SQL Server's Graph Database for Contacts and Connections


What are Graph Tables?

Amy J, a student in Learning Tree's course 8463 asks "I see SQL Server 2017 has a "graph database" feature. How does a graph differ from the old HierarchyID datatype?". Good question, Amy. While the old hierarchyID datatype can represesnt, in a very simplistic way, an acyclic graph, the new graph database capabilities couldn't be more different. A graph, in the mathematical sense, is a set of nodes and their connecting lines or "edges". Many graphs of interest contain cycles. Consider your Facebook friends. You might be friends with Sarah, and Sarah is friends with Abdul. Abdul might, of course, be friends with you, completing a cycle.

At least as important as the representation of cycles is the fact that the nodes in a graph database need not represent the same type of object. As is always the case, Microsoft has provided a sample database for us to study; the graph database sample includes nodes that represent people, cities, and restaurants. The edges connecting these nodes can be of different types. People can be friends with each other, and they can be located in cities. Restaurants can also be located in cities, and if they are good enough they can be liked by people. The goal of a graph database is to efficiently represent such relationships in an SQL Server database.

Creating Graph Tables

Unlike regular SQL Server tables, graph tables have a type; either NODE or EDGE. Insertion of data into a NODE table is like that of any other table, but insertion into an EDGE table must be different, since the two nodes connected by an edge must be specified.



name VARCHAR(100),

stateName VARCHAR(100)



Note that the EDGE table does not need to explicitly define any columna. If we wish, we can certainly add additional columns as required.


Graph Tables as Listed in the Object Explorer.
Graph Tables as Listed in the Object Explorer.

We see in the Object Explorer that graph tables have their own distinct folder. Curiously, when we diagram the database we see no conventional relationships defined among graph tables.

Graph Tables screenshot

Inserting an edge requires the node identifiers of the two nodes being connected, which are queried from the corresponding NODE tables. The connecting edges are always directional, e.g. the "likes" edge goes from person to restaurant, not the other way around.

INSERT INTO likes VALUES ((SELECT $node_id FROM Person WHERE id = 1),

(SELECT $node_id FROM Restaurant WHERE id = 1),9);

Querying Graph Data

Not surprisingly, the special features of graph data require special SQL statements for their use. Fortunately, the MATCH statement is very natural in its syntax, and easy to write and to read.

Here we get a list of people and the restaurants they like:

SELECT Person.name, Restaurant.name

FROM Person, likes, Restaurant

WHERE MATCH (Person-(likes)->Restaurant)

As you might expect, we can get a list of the people who like a specific restaurant:


FROM Person p1, Person p2, likes, Restaurant, livesIn, City, locatedIn, friendOf

WHERE MATCH (p1-(friendOf)->p2-(likes)->Restaurant) AND Restaurant.name = 'Noodle Land'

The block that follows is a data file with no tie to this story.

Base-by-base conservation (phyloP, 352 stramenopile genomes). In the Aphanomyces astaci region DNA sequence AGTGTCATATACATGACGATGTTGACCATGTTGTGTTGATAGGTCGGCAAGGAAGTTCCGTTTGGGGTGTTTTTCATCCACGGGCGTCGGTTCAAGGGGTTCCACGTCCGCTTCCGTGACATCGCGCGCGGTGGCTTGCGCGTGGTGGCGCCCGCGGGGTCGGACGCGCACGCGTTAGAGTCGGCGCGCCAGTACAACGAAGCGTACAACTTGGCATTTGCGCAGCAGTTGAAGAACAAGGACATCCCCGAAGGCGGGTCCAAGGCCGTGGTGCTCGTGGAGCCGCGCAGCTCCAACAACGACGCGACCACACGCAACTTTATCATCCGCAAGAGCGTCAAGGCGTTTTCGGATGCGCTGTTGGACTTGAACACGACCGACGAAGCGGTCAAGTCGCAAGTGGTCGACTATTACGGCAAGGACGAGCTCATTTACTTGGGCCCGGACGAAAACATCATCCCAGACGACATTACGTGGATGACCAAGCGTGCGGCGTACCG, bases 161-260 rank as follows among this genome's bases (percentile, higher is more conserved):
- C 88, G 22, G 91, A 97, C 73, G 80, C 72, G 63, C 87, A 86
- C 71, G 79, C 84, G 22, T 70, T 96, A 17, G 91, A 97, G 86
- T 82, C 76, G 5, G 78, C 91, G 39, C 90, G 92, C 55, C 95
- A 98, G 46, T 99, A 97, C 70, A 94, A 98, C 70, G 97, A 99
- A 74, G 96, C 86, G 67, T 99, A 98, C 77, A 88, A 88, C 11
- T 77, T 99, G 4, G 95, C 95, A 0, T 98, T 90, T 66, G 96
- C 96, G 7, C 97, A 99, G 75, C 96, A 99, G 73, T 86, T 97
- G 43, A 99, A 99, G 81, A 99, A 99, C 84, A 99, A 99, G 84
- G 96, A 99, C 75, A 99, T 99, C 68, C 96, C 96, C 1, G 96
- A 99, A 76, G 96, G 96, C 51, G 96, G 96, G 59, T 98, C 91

By expanding the graph path within the MATCH clause we can, for example, get a list of the people who are friends with someone who likes the Noodle Land restaurant.

SELECT Person.name, Restaurant.name

FROM Person, likes, Restaurant

WHERE MATCH (Person-(likes)->Restaurant) AND Restaurant.name = 'Noodle Land'

Some Limitations

There are, however, some important limitations. We cannot combine two MATCH expressions using OR or NOT, and we cannot use the same edge in two MATCH clauses. We cannot, therefore, get a list of people who are friends with someone who likes Noodle Land but who do not like Noodle Land themselves. (Or, to be more precise, do not have a "like" edge themselves. A like edge could be missing because they do not like the restaurant, or it could simply be missing because they have never been there.)


Graph databases in SQL Server satisfy an important, but highly specific need. Many organizations simply do not concern themselves with the analysis of interconnections. However, for those that do, the new SQL Server graph technology is an important first step in the right direction.

AUTHOR: Dan Buskirk

Related Training:
SQL Server Training

Dan Buskirk

Written by Dan Buskirk

The pleasures of the table belong to all ages.” Actually, Brillat-Savaron was talking about the dinner table, but the quote applies equally well to Dan’s other big interest, tables of data. Dan has worked with Microsoft Excel since the Dark Ages and has utilized SQL Server since Windows NT first became available to developers as a beta (it was 32 bits! wow!). Since then, Dan has helped corporations and government agencies gather, store, and analyze data and has also taught and mentored their teams using the Microsoft Business Intelligence Stack to impose order on chaos. Dan has taught Learning Tree in Learning Tree’s SQL Server & Microsoft Office curriculums for over 14 years. In addition to his professional data and analysis work, Dan is a proponent of functional programming techniques in general, especially Microsoft’s new .NET functional language F#. Dan enjoys speaking at .NET and F# user’s groups on these topics.

Chat With Us